# I think CSS3 transform translateZ is equal to scale by some means

In some case, I think the `translateZ` and `scale` have the same effect ,just like zoom in or zoom out.

I think there are some calculate connection between them, if I konw one value of them, like `translateZ(-1000px)` and the parent `perspective` value, can I calculate the `scale` value that have the same effect equal to the `translateZ` ?

-
That's probably more of a math question that it is programming –  Madara Uchiha Jul 3 '12 at 15:07

You are correct. As an object moves towards you (i.e. `translateZ`) it appears larger (i.e. `scale`).

As shown in this diagram, `perspective` defines where the viewer is relative to the container and `translateZ` defines where the subject is relative to the container.

The formula to go from scale to translateZ (and back):

-OR-

I'll leave the mathematical proof to a math whiz, but I did some checking with the pythagorean theorem and everything works out.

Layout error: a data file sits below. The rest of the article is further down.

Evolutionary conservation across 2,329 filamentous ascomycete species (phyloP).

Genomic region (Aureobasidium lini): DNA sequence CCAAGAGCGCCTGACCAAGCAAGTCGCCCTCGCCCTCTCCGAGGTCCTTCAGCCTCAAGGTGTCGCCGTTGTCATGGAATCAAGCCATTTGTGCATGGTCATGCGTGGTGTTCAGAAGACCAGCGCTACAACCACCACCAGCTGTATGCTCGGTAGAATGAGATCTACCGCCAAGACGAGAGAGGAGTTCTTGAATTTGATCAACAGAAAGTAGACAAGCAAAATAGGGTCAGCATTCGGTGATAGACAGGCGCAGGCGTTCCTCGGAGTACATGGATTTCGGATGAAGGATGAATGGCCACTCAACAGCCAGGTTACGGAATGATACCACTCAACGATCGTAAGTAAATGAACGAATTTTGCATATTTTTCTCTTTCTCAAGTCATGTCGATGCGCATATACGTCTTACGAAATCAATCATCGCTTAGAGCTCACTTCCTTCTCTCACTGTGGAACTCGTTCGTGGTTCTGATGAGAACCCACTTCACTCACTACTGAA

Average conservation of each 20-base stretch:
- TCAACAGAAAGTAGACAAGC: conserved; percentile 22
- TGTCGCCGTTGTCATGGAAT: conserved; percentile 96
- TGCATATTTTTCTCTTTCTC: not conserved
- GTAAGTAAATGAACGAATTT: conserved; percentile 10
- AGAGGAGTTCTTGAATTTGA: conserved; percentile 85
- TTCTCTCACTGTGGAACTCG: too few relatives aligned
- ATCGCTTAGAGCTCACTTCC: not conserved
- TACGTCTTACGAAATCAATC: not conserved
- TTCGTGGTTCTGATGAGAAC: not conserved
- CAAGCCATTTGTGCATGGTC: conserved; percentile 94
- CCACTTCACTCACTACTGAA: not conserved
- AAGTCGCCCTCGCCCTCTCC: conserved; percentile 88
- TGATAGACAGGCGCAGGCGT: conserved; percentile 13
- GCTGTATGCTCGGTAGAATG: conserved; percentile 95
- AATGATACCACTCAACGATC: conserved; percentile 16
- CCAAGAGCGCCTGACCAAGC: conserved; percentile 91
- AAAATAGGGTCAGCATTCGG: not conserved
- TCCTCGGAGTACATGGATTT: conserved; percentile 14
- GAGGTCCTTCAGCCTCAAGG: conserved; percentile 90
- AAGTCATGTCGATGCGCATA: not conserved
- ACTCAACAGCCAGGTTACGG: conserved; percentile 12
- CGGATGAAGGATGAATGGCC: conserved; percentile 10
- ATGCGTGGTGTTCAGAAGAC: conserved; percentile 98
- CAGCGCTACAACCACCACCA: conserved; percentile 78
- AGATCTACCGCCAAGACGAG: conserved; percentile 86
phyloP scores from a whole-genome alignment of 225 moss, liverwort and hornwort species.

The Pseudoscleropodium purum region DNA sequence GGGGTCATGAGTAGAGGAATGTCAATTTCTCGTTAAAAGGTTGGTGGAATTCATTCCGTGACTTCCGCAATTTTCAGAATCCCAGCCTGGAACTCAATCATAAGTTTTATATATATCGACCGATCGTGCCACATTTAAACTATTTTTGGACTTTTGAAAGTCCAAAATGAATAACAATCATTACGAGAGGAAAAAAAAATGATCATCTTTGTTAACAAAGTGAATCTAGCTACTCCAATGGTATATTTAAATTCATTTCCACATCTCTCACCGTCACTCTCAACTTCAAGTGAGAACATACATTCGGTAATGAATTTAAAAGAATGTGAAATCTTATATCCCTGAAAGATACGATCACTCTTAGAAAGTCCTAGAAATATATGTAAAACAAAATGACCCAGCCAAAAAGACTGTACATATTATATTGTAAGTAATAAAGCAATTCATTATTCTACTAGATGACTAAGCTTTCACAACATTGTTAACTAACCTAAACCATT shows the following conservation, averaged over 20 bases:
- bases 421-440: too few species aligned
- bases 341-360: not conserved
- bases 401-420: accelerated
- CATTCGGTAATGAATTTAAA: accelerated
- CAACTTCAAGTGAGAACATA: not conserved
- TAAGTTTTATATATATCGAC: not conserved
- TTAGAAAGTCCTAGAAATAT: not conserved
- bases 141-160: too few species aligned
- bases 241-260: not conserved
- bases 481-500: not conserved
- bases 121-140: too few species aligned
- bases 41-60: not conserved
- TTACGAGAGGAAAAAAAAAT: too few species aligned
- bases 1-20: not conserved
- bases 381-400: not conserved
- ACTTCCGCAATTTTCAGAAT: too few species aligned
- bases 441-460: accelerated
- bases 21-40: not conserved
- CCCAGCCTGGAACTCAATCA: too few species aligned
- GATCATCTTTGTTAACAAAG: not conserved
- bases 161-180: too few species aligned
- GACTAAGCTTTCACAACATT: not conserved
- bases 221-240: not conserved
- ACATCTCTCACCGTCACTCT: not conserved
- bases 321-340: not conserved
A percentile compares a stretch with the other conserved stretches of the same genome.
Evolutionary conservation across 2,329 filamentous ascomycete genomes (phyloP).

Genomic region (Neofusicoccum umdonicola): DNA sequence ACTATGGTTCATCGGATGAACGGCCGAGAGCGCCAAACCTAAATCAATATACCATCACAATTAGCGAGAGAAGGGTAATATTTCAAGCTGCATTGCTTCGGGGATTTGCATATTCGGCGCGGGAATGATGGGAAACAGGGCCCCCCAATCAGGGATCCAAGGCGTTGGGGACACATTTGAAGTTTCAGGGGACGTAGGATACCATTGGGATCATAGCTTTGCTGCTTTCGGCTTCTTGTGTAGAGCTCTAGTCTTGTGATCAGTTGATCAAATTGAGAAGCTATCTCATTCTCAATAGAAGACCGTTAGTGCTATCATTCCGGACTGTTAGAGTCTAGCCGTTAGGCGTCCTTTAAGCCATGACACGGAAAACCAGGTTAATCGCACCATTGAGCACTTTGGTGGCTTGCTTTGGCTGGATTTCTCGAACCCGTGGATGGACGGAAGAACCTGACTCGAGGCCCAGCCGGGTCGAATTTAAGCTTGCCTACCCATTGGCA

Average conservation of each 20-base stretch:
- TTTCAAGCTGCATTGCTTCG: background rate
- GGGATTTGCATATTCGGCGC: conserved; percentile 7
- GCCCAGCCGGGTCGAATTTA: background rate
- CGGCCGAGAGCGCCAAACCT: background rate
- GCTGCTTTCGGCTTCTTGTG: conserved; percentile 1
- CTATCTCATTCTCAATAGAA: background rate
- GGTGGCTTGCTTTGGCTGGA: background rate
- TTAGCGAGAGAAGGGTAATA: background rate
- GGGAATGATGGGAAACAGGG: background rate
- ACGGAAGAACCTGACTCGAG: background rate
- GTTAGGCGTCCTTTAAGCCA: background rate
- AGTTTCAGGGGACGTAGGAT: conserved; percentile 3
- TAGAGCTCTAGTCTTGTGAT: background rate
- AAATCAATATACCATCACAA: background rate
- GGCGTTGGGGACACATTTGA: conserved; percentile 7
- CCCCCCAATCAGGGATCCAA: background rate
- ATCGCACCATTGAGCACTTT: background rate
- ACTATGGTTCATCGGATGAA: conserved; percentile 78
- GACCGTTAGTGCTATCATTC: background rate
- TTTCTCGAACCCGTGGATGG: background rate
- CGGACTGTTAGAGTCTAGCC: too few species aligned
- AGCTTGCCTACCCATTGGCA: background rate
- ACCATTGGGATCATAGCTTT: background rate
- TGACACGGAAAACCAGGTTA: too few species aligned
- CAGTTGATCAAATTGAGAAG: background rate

### Example:

Let's say you're 100px from the container: `#container { perspective: 100px; }`

1. If you `translateZ(50px)`, the subject has moved halfway to you and will appear twice as large, making it 2x.
2. If you `translateZ(75px)`, the subject has moved another halfway closer and will double again, making it 4x.
3. If you keep doing this, as you get closer to `translateZ(100px)`, the subject will approach being to infinitely large.

Try it out. Here's a JSFiddle to compare different examples visually.

### Limits:

This works if the subject is moving directly towards you, but falls apart if you do things like rotate the subject in 3D space. There is math for that too, but it gets complicated. Check out 3D Projection on wikipedia.

-